Sleep for Vascular Health: Are you getting too much or too little?

Everyone understands the importance of getting a good quality sleep each night, but you may not understand the exact impact it has on, not only your overall health, but also your vascular health. Sleep deprivation is associated with weight gain, depression, high blood pressure and diabetes. It also affects your immune function and your body’s ability to regulate your hormones. Now, a number of these side effects are also risk factors for vascular disease[1].

But, did you know that you can also have too much sleep?

Research presented at ESC Congress 2018 in Munich showed that getting too much sleep, specifically over 8 hours, puts you at greater risk of developing coronary artery disease (CAD) and stroke[2].

A study conducted at the Onassis Cardiac Research Centre in Athens, Greece, found that 6-8 hours of sleep each night is the optimal range for vascular health. Sleeping more than 9 hours is associated with an increased risk of CAD and stroke at 33%, compared to optimal range, and 11% for those sleeping less than 6 hours compared to optimal range[2].

Results were gathered by combining the outcomes of 11 studies conducted in the past five years on the same topic which, together, involved more than one million adults without cardiovascular disease. Participants were then divided into two groups: one group for those who sleep less than 6 hours and one for those who sleep more than 8 hours[2].

The researchers have stressed a need to conduct further research to explain the connection between sleep and vascular disease. However, the study’s author, Dr Epameinondas Fountas, expects it is due to the influence sleep has on some of the biological factors that contribute to cardiovascular disease (CVD), such as blood pressure[2]. Getting less than the recommended amount of sleep is linked to high blood pressure, a well-known risk factor for CVD[3].

The researchers also nodded to the difference between occasional and regular, highlighting that the odd lie-in won’t do any harm but the problem is when long and short sleeps become habitual[2]. In fact, a recent study at the University of California suggests that using your weekend to sleep in can minimise the increased risk of diabetes caused by a week of sleep deprivation[4].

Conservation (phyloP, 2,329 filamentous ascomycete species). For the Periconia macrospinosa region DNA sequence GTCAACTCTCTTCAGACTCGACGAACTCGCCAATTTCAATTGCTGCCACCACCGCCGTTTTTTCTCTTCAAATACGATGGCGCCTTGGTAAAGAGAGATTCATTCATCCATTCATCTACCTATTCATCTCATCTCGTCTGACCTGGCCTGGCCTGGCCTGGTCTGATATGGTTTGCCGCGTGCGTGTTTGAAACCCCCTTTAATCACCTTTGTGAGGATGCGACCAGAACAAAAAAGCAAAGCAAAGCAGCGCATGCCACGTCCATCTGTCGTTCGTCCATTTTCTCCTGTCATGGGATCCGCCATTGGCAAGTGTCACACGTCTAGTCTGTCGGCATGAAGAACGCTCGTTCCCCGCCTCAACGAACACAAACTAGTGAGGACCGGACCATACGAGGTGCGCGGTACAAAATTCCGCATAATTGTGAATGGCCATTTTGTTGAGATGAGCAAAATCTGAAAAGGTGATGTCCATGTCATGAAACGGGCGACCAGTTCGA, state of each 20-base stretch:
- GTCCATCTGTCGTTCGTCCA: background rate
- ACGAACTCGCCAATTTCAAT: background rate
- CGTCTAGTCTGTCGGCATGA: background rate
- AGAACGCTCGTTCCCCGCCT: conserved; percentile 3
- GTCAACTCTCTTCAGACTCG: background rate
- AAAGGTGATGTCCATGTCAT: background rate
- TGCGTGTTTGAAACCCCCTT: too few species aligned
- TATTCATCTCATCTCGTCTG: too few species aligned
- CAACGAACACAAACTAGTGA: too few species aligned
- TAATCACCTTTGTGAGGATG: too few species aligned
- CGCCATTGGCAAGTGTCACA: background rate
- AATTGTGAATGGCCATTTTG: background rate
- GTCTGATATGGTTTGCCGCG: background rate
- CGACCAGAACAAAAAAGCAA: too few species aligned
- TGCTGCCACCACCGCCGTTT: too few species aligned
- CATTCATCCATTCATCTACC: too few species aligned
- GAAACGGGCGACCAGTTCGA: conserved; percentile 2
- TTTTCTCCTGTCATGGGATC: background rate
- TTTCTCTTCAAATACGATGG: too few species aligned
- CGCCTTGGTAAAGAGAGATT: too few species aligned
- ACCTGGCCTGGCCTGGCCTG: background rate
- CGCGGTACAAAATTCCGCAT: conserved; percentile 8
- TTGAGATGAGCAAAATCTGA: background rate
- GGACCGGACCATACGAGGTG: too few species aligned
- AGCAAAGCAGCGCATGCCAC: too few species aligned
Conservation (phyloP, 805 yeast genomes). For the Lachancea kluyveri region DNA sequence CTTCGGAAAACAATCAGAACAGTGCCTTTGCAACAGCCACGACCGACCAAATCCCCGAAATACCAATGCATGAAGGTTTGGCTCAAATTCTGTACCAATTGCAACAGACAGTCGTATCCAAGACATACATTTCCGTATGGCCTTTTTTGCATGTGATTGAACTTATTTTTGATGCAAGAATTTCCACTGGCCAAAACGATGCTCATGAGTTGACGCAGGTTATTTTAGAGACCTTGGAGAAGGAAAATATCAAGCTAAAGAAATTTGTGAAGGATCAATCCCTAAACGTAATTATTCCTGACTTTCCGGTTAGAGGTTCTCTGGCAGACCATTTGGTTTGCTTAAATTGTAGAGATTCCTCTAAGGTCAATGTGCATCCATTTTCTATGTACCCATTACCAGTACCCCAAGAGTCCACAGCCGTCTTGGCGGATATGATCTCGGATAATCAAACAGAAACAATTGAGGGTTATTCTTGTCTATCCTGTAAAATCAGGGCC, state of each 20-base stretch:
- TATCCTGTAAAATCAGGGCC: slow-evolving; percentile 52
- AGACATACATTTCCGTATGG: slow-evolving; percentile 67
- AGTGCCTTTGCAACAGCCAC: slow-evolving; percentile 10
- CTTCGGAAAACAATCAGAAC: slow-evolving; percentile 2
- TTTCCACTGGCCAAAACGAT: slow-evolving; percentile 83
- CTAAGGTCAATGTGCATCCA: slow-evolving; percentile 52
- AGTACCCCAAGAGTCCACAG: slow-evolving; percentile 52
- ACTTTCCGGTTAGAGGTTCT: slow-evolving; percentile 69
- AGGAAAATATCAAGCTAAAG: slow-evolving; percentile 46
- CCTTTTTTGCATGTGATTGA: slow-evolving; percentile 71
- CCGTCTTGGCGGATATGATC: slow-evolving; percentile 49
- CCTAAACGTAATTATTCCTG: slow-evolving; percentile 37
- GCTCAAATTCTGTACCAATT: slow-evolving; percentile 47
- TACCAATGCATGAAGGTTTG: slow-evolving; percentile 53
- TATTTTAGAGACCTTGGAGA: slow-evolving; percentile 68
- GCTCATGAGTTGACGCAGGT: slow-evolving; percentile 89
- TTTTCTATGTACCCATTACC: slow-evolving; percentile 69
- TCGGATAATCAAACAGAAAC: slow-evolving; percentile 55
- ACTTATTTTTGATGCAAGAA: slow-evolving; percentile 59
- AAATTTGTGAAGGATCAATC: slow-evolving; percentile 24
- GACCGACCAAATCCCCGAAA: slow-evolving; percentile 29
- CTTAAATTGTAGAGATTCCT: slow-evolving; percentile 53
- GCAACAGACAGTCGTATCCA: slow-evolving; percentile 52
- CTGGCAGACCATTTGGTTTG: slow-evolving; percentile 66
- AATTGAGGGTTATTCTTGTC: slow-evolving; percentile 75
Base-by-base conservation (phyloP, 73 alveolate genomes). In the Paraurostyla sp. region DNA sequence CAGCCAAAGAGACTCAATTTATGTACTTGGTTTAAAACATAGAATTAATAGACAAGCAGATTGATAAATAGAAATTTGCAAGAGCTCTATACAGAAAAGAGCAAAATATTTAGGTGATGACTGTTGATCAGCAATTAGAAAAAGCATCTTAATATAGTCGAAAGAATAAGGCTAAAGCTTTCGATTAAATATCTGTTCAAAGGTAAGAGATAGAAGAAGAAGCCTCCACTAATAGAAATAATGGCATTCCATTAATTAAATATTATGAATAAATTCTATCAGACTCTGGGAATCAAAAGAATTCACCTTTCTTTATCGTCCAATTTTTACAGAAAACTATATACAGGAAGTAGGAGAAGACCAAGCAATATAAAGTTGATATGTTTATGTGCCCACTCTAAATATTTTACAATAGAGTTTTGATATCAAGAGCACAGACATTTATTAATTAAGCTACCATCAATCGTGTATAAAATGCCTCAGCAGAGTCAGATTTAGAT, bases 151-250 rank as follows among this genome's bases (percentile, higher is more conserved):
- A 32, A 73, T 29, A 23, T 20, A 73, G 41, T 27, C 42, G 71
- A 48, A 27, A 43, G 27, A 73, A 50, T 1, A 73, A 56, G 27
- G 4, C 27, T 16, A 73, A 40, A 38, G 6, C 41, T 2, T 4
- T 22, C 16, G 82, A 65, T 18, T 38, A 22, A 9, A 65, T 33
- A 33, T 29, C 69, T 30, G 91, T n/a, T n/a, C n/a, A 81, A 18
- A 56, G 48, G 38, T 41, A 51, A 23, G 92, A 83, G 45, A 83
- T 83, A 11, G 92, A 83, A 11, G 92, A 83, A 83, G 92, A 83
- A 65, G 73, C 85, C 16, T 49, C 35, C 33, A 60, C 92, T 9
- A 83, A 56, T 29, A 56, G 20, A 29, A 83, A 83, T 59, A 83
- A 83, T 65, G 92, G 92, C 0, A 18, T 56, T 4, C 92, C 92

Modern lifestyles can disrupt sleep patterns, so it’s important to be aware of the impact sleep has on your overall wellbeing, including your vascular health.

Getting the right amount of sleep

Of course, we can set our alarms earlier to stop ourselves from oversleeping, but it can be difficult getting the right amount of sleep if you struggle to get to sleep in the first place! Here are some things you can do to help prioritise your sleep[5]:

  • Consistency: Keep your bedtime and wake-up time consistent, helping to regulate your body clock so that you can fall asleep more quickly and stay asleep.
  • Avoid blue light before bed: Stay away from the blue light of your electronic screens, which has been shown to cause your brain to think it’s still daytime, for 2-3 hours before you go to sleep[6].
  • Routine: Establish a bedtime routine to let your body know when it’s time to start winding down. Consider a routine that avoids screens such as reading a book or having a relaxing cup of herbal tea.
  • Don’t nap: It may help you get through the day but, ultimately, it will only make dozing off at night more difficult.
  • Daily exercise: Generally, you should aim to exercise for 30 minutes each day[7] but even just 10 minutes of aerobic exercise can improve the quality of your sleep, especially if you make a routine of it[8].
  • Comfort: Keep your bedroom cool, free of noise and have a comfortable mattress to help you relax into sleep[9].

For more information on protecting your vascular health, visit here.

 


[1] Mayo Clinic. Sleep: The foundation for healthy habits. Available at: https://www.mayoclinic.org/healthy-lifestyle/adult-health/in-depth/sleep-the-foundation-for-healthy-habits/art-20270117 Accessed September 2018.
[2] ESC. Finding the sweet spot of a good night’s sleep: not too long and not too short. Available at: https://www.escardio.org/The-ESC/Press-Office/Press-releases/Finding-the-sweet-spot-of-a-good-night-s-sleep-not-too-long-and-not-too-short Accessed September 2018.
[3] AHA. Sleep Apnea and Heart Disease, Stroke. Available at: http://www.heart.org/en/health-topics/consumer-healthcare/sleep-apnea-and-heart-disease-stroke Accessed September 2018.
[4] American Diabetes Association. Two Nights of Recovery Sleep Reverses the Effects of Short-term Sleep Restriction on Diabetes Risk. Available at: http://care.diabetesjournals.org/content/early/2015/12/17/dc15-2214 Accessed September 2018.
[5] National Sleep Foundation. Healthy Sleep Tips. Available at: https://sleepfoundation.org/sleep-tools-tips/healthy-sleep-tips Accessed September 2018.
[6] Harvard Medical School. Blue light has a dark side. Available at: https://www.health.harvard.edu/staying-healthy/blue-light-has-a-dark-side Accessed September 2018.
[7] Mayo Clinic. How much should the average adult exercise every day?. Available at: https://www.mayoclinic.org/healthy-lifestyle/fitness/expert-answers/exercise/faq-20057916 Accessed September 2018.
[8] Sleep.org. How Exercise Affects Sleep. Available at: https://sleep.org/articles/exercise-affects-sleep/ Accessed September 2018.
[9] Sleep.org. Tips to Design an Ideal Bedroom Straight from an Interior Designer. Available at: https://sleep.org/articles/design-the-perfect-bedroom/ Accessed September 2018.

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